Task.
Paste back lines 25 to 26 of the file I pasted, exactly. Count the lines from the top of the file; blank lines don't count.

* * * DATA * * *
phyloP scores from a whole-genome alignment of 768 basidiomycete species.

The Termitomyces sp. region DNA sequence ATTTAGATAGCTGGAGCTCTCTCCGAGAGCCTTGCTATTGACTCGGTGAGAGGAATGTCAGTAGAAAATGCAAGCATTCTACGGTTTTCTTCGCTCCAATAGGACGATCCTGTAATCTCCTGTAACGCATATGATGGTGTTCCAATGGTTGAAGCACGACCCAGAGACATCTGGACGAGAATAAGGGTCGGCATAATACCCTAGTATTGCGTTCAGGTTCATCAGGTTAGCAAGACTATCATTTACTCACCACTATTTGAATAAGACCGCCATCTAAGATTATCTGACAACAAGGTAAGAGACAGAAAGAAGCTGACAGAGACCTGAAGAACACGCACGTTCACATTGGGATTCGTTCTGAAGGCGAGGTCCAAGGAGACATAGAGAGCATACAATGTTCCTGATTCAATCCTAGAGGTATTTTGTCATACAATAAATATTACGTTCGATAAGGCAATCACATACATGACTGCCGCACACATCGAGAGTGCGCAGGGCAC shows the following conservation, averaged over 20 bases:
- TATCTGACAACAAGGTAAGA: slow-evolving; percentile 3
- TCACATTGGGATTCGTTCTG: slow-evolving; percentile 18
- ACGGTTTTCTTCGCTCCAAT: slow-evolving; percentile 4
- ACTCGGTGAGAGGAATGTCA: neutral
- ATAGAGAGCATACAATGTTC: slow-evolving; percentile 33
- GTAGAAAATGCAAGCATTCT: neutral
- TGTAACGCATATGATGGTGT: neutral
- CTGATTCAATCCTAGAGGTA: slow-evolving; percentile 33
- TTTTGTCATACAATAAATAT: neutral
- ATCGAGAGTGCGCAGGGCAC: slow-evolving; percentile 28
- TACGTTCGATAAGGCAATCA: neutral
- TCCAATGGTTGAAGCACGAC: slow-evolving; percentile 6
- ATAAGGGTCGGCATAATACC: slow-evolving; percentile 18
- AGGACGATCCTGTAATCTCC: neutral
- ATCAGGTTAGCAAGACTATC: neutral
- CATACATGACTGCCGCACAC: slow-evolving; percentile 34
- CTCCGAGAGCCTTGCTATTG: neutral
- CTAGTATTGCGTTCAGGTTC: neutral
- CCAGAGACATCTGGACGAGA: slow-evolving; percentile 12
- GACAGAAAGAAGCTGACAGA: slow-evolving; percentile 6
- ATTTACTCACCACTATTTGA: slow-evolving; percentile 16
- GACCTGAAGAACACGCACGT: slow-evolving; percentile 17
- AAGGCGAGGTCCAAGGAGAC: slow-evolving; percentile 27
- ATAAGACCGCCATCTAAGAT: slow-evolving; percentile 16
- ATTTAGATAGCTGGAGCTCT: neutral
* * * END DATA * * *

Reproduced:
- AAGGCGAGGTCCAAGGAGAC: slow-evolving; percentile 27
- ATAAGACCGCCATCTAAGAT: slow-evolving; percentile 16